The setup of the Ripple Creek is fairly easy. It looks way more complicated than it actually is. Admittedly, since this tent is different than any other tent I’ve seen, I was a little bit confused on the initial set up (*neglecting to read the setup instructions may or may not have also contributed to the confusion). I recommend that you practice setting this one up at home before you take it out into the field.

Once I got it set up I realized that it is super easy and very quick to both set up and take down. You may be a little bit more limited with site selection because the 39 square foot floor is large for a two-person backpacking tent and it is not free-standing, so you have to be creative if you are on a rocky surface.

Easy Setup:

1. Lay the tent flat, gold side down.

2. Stake down each attachment point (5 or 7 depending on how taut you want the tent).

3. Lay out the poles so that they make a “Y” (the Y end facing each other) and make sure that the connection piece in the hub of the pole is facing downward.


4. Find the “NR joints” on the front and back of the tent (located on top of the doors at the point) and insert the short ends (Y ends) of the poles into each of the joints insert the long end of one pole into the grommet on the side of the tent.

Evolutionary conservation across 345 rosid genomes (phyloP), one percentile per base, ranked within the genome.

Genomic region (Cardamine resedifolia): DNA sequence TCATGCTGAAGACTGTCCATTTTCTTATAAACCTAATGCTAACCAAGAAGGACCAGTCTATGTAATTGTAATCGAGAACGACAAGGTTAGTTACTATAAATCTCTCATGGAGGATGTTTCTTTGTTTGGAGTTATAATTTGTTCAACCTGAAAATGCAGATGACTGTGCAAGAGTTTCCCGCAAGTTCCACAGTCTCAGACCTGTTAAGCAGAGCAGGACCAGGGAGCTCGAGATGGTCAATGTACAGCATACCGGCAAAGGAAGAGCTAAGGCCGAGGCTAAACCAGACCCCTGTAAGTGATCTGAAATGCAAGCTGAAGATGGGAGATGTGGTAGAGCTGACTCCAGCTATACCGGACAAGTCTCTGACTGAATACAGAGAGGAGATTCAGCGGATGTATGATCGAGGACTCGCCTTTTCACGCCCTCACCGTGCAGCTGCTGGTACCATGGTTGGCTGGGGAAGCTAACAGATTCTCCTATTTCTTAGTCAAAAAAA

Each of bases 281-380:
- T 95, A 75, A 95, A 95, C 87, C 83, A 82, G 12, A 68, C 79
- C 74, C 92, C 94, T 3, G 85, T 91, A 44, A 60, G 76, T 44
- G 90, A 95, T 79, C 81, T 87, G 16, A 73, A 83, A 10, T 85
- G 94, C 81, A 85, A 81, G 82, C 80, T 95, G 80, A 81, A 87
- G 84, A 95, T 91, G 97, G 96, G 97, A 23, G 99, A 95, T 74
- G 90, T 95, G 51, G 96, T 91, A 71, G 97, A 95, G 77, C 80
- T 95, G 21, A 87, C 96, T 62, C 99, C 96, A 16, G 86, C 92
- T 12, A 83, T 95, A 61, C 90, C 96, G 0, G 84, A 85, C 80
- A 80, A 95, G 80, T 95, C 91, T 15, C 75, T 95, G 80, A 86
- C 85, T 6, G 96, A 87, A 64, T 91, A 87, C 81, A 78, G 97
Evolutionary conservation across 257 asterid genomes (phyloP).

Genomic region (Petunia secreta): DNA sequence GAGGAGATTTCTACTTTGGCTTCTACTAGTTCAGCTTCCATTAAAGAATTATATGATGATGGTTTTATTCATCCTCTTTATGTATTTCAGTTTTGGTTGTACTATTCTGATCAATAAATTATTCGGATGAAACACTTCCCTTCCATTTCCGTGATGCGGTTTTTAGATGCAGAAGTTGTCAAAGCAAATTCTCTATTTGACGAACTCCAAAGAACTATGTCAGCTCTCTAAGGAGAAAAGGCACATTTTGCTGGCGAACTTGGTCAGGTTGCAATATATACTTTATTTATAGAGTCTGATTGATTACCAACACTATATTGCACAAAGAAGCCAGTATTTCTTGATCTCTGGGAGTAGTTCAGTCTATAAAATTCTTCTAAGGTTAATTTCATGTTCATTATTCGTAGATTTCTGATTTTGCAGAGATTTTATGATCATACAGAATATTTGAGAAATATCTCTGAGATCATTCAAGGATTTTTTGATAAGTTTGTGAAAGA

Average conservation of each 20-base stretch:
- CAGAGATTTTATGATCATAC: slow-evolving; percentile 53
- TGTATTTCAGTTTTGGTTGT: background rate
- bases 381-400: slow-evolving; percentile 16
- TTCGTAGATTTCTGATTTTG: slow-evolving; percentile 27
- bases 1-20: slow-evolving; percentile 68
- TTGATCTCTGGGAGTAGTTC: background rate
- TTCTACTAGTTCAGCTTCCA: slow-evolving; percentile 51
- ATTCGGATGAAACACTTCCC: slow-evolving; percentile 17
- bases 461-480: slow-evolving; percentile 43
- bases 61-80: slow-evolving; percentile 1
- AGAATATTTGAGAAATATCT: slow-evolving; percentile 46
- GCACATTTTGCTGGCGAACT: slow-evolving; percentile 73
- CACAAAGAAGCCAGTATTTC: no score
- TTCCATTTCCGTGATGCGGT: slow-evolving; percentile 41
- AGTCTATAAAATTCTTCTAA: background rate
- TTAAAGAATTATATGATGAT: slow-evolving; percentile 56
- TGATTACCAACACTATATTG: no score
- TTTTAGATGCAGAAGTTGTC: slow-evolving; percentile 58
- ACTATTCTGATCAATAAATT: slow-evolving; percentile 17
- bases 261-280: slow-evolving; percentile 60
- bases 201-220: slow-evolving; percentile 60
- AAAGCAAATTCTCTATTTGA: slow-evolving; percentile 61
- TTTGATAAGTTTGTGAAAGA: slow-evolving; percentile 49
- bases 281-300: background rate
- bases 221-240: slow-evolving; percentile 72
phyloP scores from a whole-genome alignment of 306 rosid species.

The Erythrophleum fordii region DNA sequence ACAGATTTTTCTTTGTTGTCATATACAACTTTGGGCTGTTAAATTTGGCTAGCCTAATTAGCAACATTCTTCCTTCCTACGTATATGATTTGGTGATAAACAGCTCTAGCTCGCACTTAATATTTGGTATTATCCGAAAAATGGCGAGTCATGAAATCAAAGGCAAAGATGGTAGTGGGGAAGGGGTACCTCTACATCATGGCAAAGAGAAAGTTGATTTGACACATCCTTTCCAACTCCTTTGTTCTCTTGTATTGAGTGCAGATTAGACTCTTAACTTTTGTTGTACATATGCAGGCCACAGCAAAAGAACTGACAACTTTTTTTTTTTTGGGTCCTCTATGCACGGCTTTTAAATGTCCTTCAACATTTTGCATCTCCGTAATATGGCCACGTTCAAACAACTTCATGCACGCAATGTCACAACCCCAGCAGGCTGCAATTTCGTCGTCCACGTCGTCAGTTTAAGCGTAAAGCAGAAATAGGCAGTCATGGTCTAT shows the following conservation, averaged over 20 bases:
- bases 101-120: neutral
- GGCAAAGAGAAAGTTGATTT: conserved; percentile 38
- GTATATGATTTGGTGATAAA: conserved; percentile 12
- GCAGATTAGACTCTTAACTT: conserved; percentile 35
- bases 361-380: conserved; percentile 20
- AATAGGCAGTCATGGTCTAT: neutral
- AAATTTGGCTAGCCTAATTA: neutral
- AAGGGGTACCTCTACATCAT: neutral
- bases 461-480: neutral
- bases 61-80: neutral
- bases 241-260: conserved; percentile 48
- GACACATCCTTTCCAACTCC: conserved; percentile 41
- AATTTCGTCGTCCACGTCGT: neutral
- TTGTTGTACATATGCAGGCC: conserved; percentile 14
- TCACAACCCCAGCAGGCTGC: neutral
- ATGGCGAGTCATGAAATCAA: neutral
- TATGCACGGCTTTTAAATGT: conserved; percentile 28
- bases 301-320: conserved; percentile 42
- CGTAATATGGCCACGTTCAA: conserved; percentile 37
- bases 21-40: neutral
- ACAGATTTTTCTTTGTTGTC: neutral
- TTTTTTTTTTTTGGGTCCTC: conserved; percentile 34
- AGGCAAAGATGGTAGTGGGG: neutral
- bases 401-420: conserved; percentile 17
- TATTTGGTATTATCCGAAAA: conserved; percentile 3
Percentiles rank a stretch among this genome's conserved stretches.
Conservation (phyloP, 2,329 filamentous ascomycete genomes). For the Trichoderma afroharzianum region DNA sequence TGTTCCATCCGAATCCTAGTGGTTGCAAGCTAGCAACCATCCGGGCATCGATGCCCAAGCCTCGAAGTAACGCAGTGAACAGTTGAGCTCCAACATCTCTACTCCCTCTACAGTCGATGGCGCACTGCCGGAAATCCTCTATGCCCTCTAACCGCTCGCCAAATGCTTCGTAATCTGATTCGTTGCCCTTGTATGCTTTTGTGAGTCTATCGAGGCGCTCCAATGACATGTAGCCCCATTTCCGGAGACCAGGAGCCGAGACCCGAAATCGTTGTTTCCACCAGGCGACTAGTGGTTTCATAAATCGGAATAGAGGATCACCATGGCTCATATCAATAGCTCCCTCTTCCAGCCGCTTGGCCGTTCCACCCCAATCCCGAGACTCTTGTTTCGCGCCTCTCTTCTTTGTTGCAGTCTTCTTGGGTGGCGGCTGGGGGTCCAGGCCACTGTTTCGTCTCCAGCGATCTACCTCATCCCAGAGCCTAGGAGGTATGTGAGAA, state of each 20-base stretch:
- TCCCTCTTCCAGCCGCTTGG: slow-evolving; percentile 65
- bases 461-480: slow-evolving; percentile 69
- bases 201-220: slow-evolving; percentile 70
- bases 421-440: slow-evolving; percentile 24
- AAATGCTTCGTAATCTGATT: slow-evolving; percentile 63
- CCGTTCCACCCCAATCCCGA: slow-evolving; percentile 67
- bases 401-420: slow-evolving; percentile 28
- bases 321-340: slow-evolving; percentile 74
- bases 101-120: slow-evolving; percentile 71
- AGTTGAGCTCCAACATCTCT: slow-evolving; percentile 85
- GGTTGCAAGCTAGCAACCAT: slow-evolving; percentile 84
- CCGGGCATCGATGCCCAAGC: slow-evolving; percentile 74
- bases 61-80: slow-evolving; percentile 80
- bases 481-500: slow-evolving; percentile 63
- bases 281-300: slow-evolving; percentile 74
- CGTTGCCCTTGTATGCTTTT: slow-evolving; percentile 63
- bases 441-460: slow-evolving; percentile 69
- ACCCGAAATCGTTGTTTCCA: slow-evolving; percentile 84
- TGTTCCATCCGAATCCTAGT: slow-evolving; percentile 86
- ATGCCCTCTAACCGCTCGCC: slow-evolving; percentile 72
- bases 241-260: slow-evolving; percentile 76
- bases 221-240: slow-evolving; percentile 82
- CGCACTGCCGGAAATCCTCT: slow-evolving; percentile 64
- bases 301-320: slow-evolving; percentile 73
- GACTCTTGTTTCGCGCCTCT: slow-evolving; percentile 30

5. Clip on the Twist Clips and connect the bottom of the hub to the H Clip.


6. Stake down the back door

7. Drape the rainfly over the top of the tent (the long pieces go in the front and the flat piece goes in the back). Attach the Velcro stays on the underside of the fly to the poles if you feel you might encounter some wind/heavy rain.


8. Attach the black elastic loops to the clear plastic S Stoppers on the long poles on each side.


9. Clip the black hook to the black ring on the back and attach the vent piece on the tent body to the Velcro.